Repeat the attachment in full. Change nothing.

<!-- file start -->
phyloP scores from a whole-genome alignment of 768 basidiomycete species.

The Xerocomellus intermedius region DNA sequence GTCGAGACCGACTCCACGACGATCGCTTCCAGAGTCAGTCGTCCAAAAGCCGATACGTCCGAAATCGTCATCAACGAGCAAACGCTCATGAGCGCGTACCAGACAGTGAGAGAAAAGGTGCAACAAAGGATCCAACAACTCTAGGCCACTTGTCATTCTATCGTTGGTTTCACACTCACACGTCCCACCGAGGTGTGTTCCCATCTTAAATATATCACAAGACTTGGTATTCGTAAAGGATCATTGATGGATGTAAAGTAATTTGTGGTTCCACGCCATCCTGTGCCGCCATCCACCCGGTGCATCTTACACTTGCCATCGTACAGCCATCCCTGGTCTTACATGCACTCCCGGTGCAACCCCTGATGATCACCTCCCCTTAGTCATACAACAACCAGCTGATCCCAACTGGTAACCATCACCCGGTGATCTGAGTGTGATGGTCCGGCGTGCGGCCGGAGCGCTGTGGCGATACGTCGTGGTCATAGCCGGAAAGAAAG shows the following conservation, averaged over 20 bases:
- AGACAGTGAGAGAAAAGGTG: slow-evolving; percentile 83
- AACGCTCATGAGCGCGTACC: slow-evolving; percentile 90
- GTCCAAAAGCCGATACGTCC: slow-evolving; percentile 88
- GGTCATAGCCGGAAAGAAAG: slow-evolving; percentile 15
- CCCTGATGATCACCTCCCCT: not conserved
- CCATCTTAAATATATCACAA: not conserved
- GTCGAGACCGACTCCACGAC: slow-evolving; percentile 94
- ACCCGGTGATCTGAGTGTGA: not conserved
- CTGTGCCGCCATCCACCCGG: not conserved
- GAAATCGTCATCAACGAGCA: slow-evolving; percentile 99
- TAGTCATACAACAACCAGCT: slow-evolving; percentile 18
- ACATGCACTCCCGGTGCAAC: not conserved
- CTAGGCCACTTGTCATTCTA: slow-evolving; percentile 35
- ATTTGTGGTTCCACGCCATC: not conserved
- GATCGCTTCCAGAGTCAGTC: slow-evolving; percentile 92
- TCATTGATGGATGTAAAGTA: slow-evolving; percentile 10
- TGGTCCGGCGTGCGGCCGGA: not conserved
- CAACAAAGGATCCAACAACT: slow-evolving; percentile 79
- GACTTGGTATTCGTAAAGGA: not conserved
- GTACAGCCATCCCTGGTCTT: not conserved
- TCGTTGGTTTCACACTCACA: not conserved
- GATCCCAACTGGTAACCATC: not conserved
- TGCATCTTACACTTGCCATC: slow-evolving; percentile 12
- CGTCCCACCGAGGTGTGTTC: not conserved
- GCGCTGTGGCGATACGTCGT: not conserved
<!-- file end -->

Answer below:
phyloP scores from a whole-genome alignment of 768 basidiomycete species.

The Xerocomellus intermedius region DNA sequence GTCGAGACCGACTCCACGACGATCGCTTCCAGAGTCAGTCGTCCAAAAGCCGATACGTCCGAAATCGTCATCAACGAGCAAACGCTCATGAGCGCGTACCAGACAGTGAGAGAAAAGGTGCAACAAAGGATCCAACAACTCTAGGCCACTTGTCATTCTATCGTTGGTTTCACACTCACACGTCCCACCGAGGTGTGTTCCCATCTTAAATATATCACAAGACTTGGTATTCGTAAAGGATCATTGATGGATGTAAAGTAATTTGTGGTTCCACGCCATCCTGTGCCGCCATCCACCCGGTGCATCTTACACTTGCCATCGTACAGCCATCCCTGGTCTTACATGCACTCCCGGTGCAACCCCTGATGATCACCTCCCCTTAGTCATACAACAACCAGCTGATCCCAACTGGTAACCATCACCCGGTGATCTGAGTGTGATGGTCCGGCGTGCGGCCGGAGCGCTGTGGCGATACGTCGTGGTCATAGCCGGAAAGAAAG shows the following conservation, averaged over 20 bases:
- AGACAGTGAGAGAAAAGGTG: slow-evolving; percentile 83
- AACGCTCATGAGCGCGTACC: slow-evolving; percentile 90
- GTCCAAAAGCCGATACGTCC: slow-evolving; percentile 88
- GGTCATAGCCGGAAAGAAAG: slow-evolving; percentile 15
- CCCTGATGATCACCTCCCCT: not conserved
- CCATCTTAAATATATCACAA: not conserved
- GTCGAGACCGACTCCACGAC: slow-evolving; percentile 94
- ACCCGGTGATCTGAGTGTGA: not conserved
- CTGTGCCGCCATCCACCCGG: not conserved
- GAAATCGTCATCAACGAGCA: slow-evolving; percentile 99
- TAGTCATACAACAACCAGCT: slow-evolving; percentile 18
- ACATGCACTCCCGGTGCAAC: not conserved
- CTAGGCCACTTGTCATTCTA: slow-evolving; percentile 35
- ATTTGTGGTTCCACGCCATC: not conserved
- GATCGCTTCCAGAGTCAGTC: slow-evolving; percentile 92
- TCATTGATGGATGTAAAGTA: slow-evolving; percentile 10
- TGGTCCGGCGTGCGGCCGGA: not conserved
- CAACAAAGGATCCAACAACT: slow-evolving; percentile 79
- GACTTGGTATTCGTAAAGGA: not conserved
- GTACAGCCATCCCTGGTCTT: not conserved
- TCGTTGGTTTCACACTCACA: not conserved
- GATCCCAACTGGTAACCATC: not conserved
- TGCATCTTACACTTGCCATC: slow-evolving; percentile 12
- CGTCCCACCGAGGTGTGTTC: not conserved
- GCGCTGTGGCGATACGTCGT: not conserved